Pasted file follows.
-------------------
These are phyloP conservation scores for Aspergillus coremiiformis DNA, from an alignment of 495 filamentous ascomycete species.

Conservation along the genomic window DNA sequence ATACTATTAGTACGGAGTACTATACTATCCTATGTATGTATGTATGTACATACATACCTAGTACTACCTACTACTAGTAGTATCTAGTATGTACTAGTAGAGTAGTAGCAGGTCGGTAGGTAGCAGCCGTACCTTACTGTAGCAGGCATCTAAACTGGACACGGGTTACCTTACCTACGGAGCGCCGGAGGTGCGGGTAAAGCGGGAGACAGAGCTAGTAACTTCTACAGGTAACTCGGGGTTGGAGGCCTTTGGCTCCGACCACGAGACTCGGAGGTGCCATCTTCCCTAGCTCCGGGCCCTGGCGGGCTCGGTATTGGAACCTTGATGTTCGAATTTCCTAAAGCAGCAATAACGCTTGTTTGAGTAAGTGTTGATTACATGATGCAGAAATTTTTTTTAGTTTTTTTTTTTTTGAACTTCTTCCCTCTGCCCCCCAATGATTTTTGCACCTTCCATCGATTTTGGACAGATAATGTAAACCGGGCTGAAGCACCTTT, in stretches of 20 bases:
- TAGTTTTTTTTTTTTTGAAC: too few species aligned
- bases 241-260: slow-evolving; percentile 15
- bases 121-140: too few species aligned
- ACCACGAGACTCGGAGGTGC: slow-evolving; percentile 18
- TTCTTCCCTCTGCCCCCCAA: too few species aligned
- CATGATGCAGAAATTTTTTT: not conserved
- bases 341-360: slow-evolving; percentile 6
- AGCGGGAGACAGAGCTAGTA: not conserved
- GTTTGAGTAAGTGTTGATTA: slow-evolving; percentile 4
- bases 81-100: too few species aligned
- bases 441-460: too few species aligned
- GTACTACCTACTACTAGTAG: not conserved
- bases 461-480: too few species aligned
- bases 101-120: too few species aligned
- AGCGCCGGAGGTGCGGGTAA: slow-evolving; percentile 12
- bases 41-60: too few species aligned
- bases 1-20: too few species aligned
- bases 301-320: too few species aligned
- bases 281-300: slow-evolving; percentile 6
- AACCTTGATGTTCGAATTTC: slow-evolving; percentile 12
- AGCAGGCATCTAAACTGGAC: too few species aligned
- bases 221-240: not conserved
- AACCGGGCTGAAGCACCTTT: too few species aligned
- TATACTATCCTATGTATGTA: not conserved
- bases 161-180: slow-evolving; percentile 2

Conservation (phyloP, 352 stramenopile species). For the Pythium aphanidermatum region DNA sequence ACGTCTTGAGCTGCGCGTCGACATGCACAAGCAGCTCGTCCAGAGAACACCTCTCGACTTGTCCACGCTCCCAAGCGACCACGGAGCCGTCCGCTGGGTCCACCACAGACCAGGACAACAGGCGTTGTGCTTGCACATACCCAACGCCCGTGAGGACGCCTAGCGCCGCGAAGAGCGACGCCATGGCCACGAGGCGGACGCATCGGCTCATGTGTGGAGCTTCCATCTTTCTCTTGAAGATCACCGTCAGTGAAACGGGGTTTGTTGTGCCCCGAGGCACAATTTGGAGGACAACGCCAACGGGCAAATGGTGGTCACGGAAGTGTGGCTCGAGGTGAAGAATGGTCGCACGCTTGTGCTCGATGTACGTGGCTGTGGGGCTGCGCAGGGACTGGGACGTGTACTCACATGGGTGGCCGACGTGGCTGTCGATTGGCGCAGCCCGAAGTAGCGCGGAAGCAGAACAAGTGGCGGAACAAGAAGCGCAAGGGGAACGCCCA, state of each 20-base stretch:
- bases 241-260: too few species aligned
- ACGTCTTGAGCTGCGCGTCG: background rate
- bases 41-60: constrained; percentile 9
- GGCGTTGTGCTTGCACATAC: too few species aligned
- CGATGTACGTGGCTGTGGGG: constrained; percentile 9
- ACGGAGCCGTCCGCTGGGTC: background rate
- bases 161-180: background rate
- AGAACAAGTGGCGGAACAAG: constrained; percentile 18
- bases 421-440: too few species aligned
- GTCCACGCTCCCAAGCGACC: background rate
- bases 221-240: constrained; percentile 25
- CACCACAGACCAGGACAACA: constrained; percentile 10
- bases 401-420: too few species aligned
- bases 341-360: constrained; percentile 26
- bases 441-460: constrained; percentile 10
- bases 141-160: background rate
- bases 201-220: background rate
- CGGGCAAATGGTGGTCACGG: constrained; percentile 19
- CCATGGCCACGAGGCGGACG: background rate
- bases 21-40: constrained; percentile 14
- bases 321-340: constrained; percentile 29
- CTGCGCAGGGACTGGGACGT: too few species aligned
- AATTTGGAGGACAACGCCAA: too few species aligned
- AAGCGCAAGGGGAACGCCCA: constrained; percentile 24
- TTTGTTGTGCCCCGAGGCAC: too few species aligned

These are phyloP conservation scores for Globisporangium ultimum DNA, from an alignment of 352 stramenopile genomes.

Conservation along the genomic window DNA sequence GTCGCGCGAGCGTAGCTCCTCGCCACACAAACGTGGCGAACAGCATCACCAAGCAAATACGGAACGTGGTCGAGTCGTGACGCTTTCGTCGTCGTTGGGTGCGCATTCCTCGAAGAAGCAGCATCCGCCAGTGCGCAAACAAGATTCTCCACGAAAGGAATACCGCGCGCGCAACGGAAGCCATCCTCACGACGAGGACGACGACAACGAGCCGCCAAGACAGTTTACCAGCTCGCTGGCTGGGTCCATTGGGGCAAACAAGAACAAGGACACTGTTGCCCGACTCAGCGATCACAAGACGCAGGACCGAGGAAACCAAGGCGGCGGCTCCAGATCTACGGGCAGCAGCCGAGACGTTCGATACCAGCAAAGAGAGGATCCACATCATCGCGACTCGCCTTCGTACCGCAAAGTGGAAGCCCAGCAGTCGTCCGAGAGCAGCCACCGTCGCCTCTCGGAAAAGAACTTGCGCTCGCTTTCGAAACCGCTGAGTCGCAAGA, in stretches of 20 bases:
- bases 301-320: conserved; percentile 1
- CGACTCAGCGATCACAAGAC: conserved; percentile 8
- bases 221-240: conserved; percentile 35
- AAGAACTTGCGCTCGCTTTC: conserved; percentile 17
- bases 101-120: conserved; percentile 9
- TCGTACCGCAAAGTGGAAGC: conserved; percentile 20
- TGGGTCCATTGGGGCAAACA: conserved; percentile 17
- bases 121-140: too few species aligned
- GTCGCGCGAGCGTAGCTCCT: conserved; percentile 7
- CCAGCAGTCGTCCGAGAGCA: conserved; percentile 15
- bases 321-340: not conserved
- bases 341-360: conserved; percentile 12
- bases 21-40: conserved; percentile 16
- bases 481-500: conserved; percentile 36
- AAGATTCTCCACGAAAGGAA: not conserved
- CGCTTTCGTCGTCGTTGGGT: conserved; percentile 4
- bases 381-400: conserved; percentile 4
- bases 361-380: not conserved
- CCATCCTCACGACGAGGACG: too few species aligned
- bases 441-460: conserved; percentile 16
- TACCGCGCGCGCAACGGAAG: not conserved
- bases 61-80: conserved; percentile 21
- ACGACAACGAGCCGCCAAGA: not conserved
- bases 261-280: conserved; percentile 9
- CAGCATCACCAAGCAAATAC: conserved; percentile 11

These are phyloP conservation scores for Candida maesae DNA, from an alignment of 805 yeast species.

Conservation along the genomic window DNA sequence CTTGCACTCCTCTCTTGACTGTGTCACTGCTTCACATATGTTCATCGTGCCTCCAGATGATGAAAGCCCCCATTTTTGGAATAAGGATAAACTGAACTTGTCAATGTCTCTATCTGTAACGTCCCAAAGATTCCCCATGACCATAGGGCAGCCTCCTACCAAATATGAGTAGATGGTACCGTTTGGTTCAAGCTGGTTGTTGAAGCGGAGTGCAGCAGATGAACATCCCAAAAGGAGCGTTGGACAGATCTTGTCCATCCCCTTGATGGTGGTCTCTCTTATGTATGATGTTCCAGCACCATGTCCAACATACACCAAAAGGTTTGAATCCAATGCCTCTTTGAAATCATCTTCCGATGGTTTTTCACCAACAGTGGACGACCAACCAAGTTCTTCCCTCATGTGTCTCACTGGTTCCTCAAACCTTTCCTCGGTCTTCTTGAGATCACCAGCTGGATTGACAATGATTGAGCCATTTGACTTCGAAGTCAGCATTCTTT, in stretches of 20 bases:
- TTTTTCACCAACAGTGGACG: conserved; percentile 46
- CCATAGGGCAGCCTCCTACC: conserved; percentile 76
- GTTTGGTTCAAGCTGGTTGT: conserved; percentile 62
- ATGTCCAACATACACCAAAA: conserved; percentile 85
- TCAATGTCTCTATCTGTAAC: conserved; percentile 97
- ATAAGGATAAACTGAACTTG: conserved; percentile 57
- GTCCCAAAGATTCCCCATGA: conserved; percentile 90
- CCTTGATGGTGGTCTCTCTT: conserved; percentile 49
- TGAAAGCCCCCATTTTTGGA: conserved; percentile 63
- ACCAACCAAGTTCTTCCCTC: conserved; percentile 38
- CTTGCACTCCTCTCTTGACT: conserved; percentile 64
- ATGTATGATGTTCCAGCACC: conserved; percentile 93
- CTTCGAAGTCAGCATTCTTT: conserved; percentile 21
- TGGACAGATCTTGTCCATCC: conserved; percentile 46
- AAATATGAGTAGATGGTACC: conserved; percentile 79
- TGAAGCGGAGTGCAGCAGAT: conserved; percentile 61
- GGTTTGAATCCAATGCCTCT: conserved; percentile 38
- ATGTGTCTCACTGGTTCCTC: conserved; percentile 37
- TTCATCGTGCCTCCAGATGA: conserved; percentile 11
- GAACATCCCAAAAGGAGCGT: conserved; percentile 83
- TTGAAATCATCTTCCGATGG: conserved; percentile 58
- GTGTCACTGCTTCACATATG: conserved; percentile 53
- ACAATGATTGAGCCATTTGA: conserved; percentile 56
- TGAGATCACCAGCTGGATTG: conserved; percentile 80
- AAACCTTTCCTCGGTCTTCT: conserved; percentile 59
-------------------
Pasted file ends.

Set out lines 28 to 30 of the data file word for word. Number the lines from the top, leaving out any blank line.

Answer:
Conservation (phyloP, 352 stramenopile species). For the Pythium aphanidermatum region DNA sequence ACGTCTTGAGCTGCGCGTCGACATGCACAAGCAGCTCGTCCAGAGAACACCTCTCGACTTGTCCACGCTCCCAAGCGACCACGGAGCCGTCCGCTGGGTCCACCACAGACCAGGACAACAGGCGTTGTGCTTGCACATACCCAACGCCCGTGAGGACGCCTAGCGCCGCGAAGAGCGACGCCATGGCCACGAGGCGGACGCATCGGCTCATGTGTGGAGCTTCCATCTTTCTCTTGAAGATCACCGTCAGTGAAACGGGGTTTGTTGTGCCCCGAGGCACAATTTGGAGGACAACGCCAACGGGCAAATGGTGGTCACGGAAGTGTGGCTCGAGGTGAAGAATGGTCGCACGCTTGTGCTCGATGTACGTGGCTGTGGGGCTGCGCAGGGACTGGGACGTGTACTCACATGGGTGGCCGACGTGGCTGTCGATTGGCGCAGCCCGAAGTAGCGCGGAAGCAGAACAAGTGGCGGAACAAGAAGCGCAAGGGGAACGCCCA, state of each 20-base stretch:
- bases 241-260: too few species aligned
- ACGTCTTGAGCTGCGCGTCG: background rate